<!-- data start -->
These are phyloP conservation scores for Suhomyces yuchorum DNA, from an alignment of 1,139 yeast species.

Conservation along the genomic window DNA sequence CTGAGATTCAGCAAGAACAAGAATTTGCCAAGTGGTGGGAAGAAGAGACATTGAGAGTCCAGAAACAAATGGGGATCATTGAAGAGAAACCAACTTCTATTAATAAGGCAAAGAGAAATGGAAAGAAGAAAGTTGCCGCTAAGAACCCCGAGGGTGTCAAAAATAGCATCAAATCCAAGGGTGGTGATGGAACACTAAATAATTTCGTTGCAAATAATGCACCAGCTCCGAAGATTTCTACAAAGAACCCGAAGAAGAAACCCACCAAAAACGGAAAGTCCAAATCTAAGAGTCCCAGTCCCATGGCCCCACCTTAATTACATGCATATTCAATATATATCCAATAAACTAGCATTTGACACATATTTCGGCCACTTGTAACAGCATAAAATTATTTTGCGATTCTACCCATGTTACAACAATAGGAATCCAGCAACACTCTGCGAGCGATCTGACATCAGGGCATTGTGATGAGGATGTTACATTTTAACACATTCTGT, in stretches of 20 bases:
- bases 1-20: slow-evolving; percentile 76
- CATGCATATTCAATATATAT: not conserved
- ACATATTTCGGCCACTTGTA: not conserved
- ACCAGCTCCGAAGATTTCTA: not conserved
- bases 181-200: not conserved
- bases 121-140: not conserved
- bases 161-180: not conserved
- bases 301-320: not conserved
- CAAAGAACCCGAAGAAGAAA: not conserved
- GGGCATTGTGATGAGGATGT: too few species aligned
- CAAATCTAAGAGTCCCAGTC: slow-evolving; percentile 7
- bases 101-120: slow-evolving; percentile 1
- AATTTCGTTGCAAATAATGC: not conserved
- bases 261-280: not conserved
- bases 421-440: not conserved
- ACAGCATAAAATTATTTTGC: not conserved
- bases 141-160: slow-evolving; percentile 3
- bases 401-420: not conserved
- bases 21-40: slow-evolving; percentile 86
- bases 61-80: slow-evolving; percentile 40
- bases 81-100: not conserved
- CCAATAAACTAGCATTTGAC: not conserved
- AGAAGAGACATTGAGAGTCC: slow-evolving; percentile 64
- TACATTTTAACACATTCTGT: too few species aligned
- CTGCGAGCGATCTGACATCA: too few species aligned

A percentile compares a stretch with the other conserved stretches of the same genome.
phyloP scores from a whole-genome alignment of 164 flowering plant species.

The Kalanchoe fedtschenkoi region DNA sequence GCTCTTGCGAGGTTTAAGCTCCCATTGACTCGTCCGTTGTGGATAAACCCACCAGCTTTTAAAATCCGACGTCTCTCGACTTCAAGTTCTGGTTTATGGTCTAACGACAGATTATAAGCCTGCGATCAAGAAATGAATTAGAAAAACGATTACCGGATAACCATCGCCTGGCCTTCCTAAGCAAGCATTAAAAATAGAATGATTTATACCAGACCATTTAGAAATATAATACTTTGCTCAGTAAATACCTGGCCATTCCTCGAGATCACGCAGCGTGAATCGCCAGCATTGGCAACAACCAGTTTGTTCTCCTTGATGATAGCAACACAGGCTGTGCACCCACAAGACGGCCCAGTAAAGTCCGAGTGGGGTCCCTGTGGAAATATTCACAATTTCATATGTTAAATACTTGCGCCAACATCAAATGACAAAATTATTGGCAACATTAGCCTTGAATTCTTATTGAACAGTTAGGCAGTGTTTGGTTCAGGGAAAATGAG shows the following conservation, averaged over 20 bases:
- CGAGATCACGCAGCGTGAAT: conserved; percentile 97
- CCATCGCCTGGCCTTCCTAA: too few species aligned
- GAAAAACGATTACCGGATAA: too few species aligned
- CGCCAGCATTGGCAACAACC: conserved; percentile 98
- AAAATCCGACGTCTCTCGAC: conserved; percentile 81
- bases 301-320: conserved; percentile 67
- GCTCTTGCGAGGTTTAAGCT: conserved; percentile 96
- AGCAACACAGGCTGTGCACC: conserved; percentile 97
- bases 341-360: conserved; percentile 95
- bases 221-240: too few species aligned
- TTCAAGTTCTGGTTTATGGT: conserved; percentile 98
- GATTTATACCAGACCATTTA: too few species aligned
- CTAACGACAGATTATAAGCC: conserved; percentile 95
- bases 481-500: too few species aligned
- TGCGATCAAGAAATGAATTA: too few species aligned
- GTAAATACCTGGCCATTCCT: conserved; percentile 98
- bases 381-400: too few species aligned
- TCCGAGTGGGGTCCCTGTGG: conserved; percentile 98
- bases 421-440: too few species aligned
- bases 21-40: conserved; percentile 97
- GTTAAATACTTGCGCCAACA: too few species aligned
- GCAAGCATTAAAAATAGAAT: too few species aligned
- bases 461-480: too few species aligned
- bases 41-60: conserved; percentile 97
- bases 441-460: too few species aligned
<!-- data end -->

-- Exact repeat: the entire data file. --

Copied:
These are phyloP conservation scores for Suhomyces yuchorum DNA, from an alignment of 1,139 yeast species.

Conservation along the genomic window DNA sequence CTGAGATTCAGCAAGAACAAGAATTTGCCAAGTGGTGGGAAGAAGAGACATTGAGAGTCCAGAAACAAATGGGGATCATTGAAGAGAAACCAACTTCTATTAATAAGGCAAAGAGAAATGGAAAGAAGAAAGTTGCCGCTAAGAACCCCGAGGGTGTCAAAAATAGCATCAAATCCAAGGGTGGTGATGGAACACTAAATAATTTCGTTGCAAATAATGCACCAGCTCCGAAGATTTCTACAAAGAACCCGAAGAAGAAACCCACCAAAAACGGAAAGTCCAAATCTAAGAGTCCCAGTCCCATGGCCCCACCTTAATTACATGCATATTCAATATATATCCAATAAACTAGCATTTGACACATATTTCGGCCACTTGTAACAGCATAAAATTATTTTGCGATTCTACCCATGTTACAACAATAGGAATCCAGCAACACTCTGCGAGCGATCTGACATCAGGGCATTGTGATGAGGATGTTACATTTTAACACATTCTGT, in stretches of 20 bases:
- bases 1-20: slow-evolving; percentile 76
- CATGCATATTCAATATATAT: not conserved
- ACATATTTCGGCCACTTGTA: not conserved
- ACCAGCTCCGAAGATTTCTA: not conserved
- bases 181-200: not conserved
- bases 121-140: not conserved
- bases 161-180: not conserved
- bases 301-320: not conserved
- CAAAGAACCCGAAGAAGAAA: not conserved
- GGGCATTGTGATGAGGATGT: too few species aligned
- CAAATCTAAGAGTCCCAGTC: slow-evolving; percentile 7
- bases 101-120: slow-evolving; percentile 1
- AATTTCGTTGCAAATAATGC: not conserved
- bases 261-280: not conserved
- bases 421-440: not conserved
- ACAGCATAAAATTATTTTGC: not conserved
- bases 141-160: slow-evolving; percentile 3
- bases 401-420: not conserved
- bases 21-40: slow-evolving; percentile 86
- bases 61-80: slow-evolving; percentile 40
- bases 81-100: not conserved
- CCAATAAACTAGCATTTGAC: not conserved
- AGAAGAGACATTGAGAGTCC: slow-evolving; percentile 64
- TACATTTTAACACATTCTGT: too few species aligned
- CTGCGAGCGATCTGACATCA: too few species aligned

A percentile compares a stretch with the other conserved stretches of the same genome.
phyloP scores from a whole-genome alignment of 164 flowering plant species.

The Kalanchoe fedtschenkoi region DNA sequence GCTCTTGCGAGGTTTAAGCTCCCATTGACTCGTCCGTTGTGGATAAACCCACCAGCTTTTAAAATCCGACGTCTCTCGACTTCAAGTTCTGGTTTATGGTCTAACGACAGATTATAAGCCTGCGATCAAGAAATGAATTAGAAAAACGATTACCGGATAACCATCGCCTGGCCTTCCTAAGCAAGCATTAAAAATAGAATGATTTATACCAGACCATTTAGAAATATAATACTTTGCTCAGTAAATACCTGGCCATTCCTCGAGATCACGCAGCGTGAATCGCCAGCATTGGCAACAACCAGTTTGTTCTCCTTGATGATAGCAACACAGGCTGTGCACCCACAAGACGGCCCAGTAAAGTCCGAGTGGGGTCCCTGTGGAAATATTCACAATTTCATATGTTAAATACTTGCGCCAACATCAAATGACAAAATTATTGGCAACATTAGCCTTGAATTCTTATTGAACAGTTAGGCAGTGTTTGGTTCAGGGAAAATGAG shows the following conservation, averaged over 20 bases:
- CGAGATCACGCAGCGTGAAT: conserved; percentile 97
- CCATCGCCTGGCCTTCCTAA: too few species aligned
- GAAAAACGATTACCGGATAA: too few species aligned
- CGCCAGCATTGGCAACAACC: conserved; percentile 98
- AAAATCCGACGTCTCTCGAC: conserved; percentile 81
- bases 301-320: conserved; percentile 67
- GCTCTTGCGAGGTTTAAGCT: conserved; percentile 96
- AGCAACACAGGCTGTGCACC: conserved; percentile 97
- bases 341-360: conserved; percentile 95
- bases 221-240: too few species aligned
- TTCAAGTTCTGGTTTATGGT: conserved; percentile 98
- GATTTATACCAGACCATTTA: too few species aligned
- CTAACGACAGATTATAAGCC: conserved; percentile 95
- bases 481-500: too few species aligned
- TGCGATCAAGAAATGAATTA: too few species aligned
- GTAAATACCTGGCCATTCCT: conserved; percentile 98
- bases 381-400: too few species aligned
- TCCGAGTGGGGTCCCTGTGG: conserved; percentile 98
- bases 421-440: too few species aligned
- bases 21-40: conserved; percentile 97
- GTTAAATACTTGCGCCAACA: too few species aligned
- GCAAGCATTAAAAATAGAAT: too few species aligned
- bases 461-480: too few species aligned
- bases 41-60: conserved; percentile 97
- bases 441-460: too few species aligned